The Splat Heard ‘Round the World (And How Geckos Walk on Ceilings)

By Dave Fox
Ho Chi Minh City, Vietnam

There’s an unmistakable “splat” sound, a sound unlike any other sound in the universe, that occurs when a gecko falls off the ceiling and lands on a tile floor.

In Phnom Penh, Cambodia, I visited a restaurant that covered its walls with testimonials from happy customers. One note contained a drawing of a gecko that reminded me of a crime-scene outline. As I was reading it, a real gecko came to investigate,

I first experienced this phenomenon in the summer of 2012, in a hotel room in Vientiane, Laos. I heard the splat and spun around to see a gecko scampering for cover behind the mini-fridge.

This was a confusing moment in my life. I’d been living for the past year in Singapore, in an apartment where geckos roamed freely. I was well versed in the gecko superpower of walking on walls and ceilings. Never in my Southeast Asian explorations had I seen one lose its grip.

“It couldn’t have slipped from the ceiling,” I thought. “Geckos never fall. They’re like Spiderman, only cuter.”

But what had made that noise then?

Later that evening, I was getting ready for bed when I heard the sound again.

And again.

My back was turned during these subsequent splats. Twice again, I did not witness the falls.

Finally on my third day in Laos, I saw it happen: Gecko splat four. I watched the poor little guy drop. He hit the ground hard, rolled to his feet with a dazed expression, and gave his left eyeball a comforting slurp. Then he noticed me and ran off in a panic.

Geckos fear me – not because I’m any more fearsome than the average five-foot-four bald guy, but because geckos fear all humans. They don’t understand that I’m benevolent and would do them no harm – that I’m actually on their side.

I like geckos, you see, because geckos eat mosquitos. Mosquitoes are jerks. They regard me as an all-you-can-eat buffet. They transmit tropical diseases through their fangs. They also like to buzz in my ear when I’m falling asleep — a soprano squeal that’s nearly as annoying as Kenny G’s saxophone.

Kenny G or a mosquito: Whose sting is worse? 
(Mosquito photo: CC BY 3.0 by Alvegaspar. Kenny G photo: CC BY 2.0 by Micah Sittig.)

So I welcome geckos into my kingdom, wherever that might be on any given day, because they gobble up the mosquitoes before the mosquitoes can gobble me up.

In the temporary kingdom of my Laotian hotel room, I was now growing concerned. I’d never seen geckos rain down from the ceiling before. I worried for their wellbeing.

I did some research and learned from that geckos can walk on walls and ceilings thanks to hundreds of tiny hairs on their toes. Each hair splits into hundreds of even tinier hairs. This creates an electromagnetic attraction to the wall contours. That’s how the magic happens.

So what was up with the Laotian Geckos? Were they suffering from toe baldness? I wasn’t sure. What I was now sure of was that the sound of the gecko splat on a cool tile floor is distinct. There exists no similar squishy thud. From now on. I would instantly recognize it, anywhere I went.

I’ve been living in Southeast Asia for nine years now. Here in Vietnam, where I currently reside, the geckos in my apartment had never shown signs of toe baldness, until last night. I was up past my bedtime, watching TV on my living room sofa, when … splat!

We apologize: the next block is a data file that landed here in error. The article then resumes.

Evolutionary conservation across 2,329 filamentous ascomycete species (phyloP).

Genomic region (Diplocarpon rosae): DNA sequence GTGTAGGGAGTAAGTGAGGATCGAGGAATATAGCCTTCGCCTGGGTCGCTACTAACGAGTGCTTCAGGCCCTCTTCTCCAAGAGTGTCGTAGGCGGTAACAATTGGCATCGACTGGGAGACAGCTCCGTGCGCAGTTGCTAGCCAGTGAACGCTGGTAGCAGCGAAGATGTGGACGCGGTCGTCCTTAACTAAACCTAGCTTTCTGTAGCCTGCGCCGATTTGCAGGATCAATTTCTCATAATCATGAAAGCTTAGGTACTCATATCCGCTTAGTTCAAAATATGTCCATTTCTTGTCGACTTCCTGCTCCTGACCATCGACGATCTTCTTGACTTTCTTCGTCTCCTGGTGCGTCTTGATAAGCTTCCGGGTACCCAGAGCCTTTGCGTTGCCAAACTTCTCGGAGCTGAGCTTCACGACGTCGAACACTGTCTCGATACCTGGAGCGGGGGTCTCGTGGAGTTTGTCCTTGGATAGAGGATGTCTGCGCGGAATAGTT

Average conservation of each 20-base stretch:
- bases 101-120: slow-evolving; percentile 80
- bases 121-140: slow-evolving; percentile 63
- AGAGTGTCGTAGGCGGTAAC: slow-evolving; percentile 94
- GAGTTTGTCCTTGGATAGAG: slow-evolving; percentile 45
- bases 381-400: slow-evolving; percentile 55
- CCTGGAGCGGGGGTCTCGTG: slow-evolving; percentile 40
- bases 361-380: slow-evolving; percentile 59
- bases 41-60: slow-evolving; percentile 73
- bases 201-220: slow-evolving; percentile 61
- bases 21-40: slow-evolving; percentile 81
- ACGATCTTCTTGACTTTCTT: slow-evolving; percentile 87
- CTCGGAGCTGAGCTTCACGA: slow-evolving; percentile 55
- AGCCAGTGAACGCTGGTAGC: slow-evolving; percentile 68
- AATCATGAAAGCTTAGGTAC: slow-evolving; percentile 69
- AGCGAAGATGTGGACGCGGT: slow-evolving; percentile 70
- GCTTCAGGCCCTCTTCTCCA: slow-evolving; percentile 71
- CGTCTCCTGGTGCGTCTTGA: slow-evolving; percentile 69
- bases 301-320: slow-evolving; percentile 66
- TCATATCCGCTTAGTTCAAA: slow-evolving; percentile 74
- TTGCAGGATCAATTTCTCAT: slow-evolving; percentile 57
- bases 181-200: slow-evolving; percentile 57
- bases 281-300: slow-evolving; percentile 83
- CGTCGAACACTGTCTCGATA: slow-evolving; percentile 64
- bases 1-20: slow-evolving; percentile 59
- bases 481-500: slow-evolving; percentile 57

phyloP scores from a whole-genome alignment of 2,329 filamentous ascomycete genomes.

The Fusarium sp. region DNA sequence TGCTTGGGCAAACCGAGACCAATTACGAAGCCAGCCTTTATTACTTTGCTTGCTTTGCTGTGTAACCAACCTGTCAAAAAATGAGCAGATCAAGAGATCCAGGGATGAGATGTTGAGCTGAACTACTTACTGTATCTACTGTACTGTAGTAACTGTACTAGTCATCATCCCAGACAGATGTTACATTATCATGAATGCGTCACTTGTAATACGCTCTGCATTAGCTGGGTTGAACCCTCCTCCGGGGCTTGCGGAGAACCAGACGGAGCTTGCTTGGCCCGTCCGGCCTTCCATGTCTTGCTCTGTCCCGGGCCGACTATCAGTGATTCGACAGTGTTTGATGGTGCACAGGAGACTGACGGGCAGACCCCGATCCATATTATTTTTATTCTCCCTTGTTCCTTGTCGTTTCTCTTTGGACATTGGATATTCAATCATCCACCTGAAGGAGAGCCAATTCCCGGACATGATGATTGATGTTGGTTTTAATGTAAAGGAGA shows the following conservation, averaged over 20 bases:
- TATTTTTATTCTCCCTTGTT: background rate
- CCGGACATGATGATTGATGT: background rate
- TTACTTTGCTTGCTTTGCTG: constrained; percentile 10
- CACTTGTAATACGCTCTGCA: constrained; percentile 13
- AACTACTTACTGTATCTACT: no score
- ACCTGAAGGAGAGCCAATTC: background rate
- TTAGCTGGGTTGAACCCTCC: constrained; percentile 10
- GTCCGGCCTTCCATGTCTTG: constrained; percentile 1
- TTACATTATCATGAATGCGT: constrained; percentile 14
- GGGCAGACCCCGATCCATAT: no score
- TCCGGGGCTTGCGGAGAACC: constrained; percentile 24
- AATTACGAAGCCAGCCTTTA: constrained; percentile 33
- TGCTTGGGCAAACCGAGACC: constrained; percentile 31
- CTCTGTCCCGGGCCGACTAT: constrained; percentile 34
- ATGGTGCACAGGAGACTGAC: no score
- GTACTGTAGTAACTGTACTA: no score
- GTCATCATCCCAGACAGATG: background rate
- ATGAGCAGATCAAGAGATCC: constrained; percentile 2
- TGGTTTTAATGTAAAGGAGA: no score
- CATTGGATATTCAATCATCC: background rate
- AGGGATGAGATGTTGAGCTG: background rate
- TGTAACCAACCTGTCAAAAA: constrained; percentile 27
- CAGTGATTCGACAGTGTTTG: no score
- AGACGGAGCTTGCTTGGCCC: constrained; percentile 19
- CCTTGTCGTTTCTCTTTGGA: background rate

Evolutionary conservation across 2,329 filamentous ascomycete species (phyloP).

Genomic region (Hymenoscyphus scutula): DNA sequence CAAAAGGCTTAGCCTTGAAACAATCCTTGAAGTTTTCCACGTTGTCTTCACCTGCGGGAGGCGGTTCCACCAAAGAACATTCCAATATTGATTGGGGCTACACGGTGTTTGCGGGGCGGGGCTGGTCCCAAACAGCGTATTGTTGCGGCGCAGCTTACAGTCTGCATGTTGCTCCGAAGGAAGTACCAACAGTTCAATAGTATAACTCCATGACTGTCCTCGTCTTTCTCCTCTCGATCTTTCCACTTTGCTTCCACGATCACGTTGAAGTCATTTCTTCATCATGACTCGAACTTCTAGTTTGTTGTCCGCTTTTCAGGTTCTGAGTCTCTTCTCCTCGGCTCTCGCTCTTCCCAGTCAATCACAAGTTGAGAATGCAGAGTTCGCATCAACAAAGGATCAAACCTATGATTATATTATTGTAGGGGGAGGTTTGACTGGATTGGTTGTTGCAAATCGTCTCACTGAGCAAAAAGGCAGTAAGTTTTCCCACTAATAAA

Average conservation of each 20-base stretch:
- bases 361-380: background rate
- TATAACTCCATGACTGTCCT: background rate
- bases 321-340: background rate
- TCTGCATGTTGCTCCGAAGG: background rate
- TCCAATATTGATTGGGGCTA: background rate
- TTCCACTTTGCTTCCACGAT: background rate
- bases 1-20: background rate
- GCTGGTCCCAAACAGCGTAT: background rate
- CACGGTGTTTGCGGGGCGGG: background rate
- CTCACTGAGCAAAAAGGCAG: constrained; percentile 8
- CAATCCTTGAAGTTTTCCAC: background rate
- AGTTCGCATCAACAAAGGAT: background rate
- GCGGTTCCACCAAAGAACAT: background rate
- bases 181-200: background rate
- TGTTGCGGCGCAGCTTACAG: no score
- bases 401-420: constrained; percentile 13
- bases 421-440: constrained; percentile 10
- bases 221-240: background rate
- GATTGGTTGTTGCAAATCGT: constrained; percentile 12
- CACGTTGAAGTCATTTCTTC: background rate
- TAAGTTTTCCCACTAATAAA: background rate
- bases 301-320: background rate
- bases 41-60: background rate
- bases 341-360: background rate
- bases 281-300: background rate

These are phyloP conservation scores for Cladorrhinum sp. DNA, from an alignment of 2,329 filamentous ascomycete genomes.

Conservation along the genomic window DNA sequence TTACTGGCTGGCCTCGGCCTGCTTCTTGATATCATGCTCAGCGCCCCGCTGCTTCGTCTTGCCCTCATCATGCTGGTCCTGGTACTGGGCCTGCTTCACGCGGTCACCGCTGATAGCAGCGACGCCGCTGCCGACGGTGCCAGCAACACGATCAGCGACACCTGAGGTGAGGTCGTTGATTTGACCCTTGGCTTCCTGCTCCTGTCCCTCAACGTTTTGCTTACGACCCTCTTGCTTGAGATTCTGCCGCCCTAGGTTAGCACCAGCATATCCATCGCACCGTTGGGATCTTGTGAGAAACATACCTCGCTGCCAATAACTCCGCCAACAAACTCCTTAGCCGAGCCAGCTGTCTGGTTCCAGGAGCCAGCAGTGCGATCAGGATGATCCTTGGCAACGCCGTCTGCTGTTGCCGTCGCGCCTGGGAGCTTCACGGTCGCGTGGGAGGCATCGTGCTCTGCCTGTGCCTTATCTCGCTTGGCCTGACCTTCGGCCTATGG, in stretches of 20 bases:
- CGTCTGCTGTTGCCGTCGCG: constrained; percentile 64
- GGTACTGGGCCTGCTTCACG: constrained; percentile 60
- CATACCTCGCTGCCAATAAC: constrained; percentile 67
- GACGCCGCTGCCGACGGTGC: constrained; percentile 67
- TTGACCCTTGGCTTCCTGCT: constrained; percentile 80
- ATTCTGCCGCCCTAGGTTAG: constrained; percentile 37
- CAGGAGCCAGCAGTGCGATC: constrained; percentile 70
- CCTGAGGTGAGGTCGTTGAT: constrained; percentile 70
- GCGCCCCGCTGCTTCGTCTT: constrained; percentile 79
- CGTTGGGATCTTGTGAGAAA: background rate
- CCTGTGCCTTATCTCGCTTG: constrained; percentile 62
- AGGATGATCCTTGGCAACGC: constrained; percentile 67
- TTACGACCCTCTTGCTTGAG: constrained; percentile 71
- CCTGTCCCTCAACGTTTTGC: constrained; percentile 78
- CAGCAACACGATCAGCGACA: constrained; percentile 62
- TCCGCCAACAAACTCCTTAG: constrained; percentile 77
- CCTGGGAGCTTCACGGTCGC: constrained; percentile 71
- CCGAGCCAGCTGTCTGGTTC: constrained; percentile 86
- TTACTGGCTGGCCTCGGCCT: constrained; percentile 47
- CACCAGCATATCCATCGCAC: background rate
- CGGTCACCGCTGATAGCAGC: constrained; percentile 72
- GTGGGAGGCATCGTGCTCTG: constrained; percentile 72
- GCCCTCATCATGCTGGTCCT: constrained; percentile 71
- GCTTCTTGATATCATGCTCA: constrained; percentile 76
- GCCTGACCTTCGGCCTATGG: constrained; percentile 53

This time, I did not see it. I did, however, feel it  – on my head, which is shaved, and therefore produces similar acoustics to a tile floor when a gecko splats down upon it.

The lizard landed smack-dab in the center of my noggin. Had I drawn a target on my scalp, he would have hit a bullseye.

His aim seemed perfect. Had he lost his hairy-toed grip by accident, or was he training for the Gecko Olympics? Perhaps I was in the presence of a future gold medalist. And if there was a budding celebrity in my apartment, I wanted to at least get a peek at him. But where was he?

You’d think if a gecko fell on your head, you’d see the creature as it skittered away, but no. I looked in every direction. There was no gecko in sight.

Then I lifted one of the sofa pillows and there he was: An adolescent-sized dude who pounced down to the floor and darted under a chair when I blew his cover. Mystery solved, I left him in peace.

Now, I know what you’re thinking. You are thinking, “Dave! That sounds like the most amazing adventure ever! I’m going to shave off all my hair and go to Laos so I too can experience the sensation of a gecko splatting on my shiny head.”

Please don’t do that.

I mean … shave your head and go to Laos if you want. They are both valuable life experiences. But don’t treat the bald-toed geckos of Vientiane like freaks in a sideshow. They are suffering and they need your help.

Rogaine is now available in Laos, but the geckos there earn an income too meager to afford hair restoration products. So if you go, please bring them a bottle, and help rehabilitate the superpower of these suffering, bald-toed creatures who keep you safe from dengue fever and smooth jazz.

Published on Thursday, October 29, 2020

One Response to “The Splat Heard ‘Round the World (And How Geckos Walk on Ceilings)”

  1. Joan Lindsay Kerr
    October 30, 2020 at 1:14 AM

    You learn something new everyday, but I never expected that my lesson today would be how geckos cling to ceilings. I, too, appreciate them for their mosquito-eating prowess…and their cuteness.

    Did you ever discover why some of them do fall?

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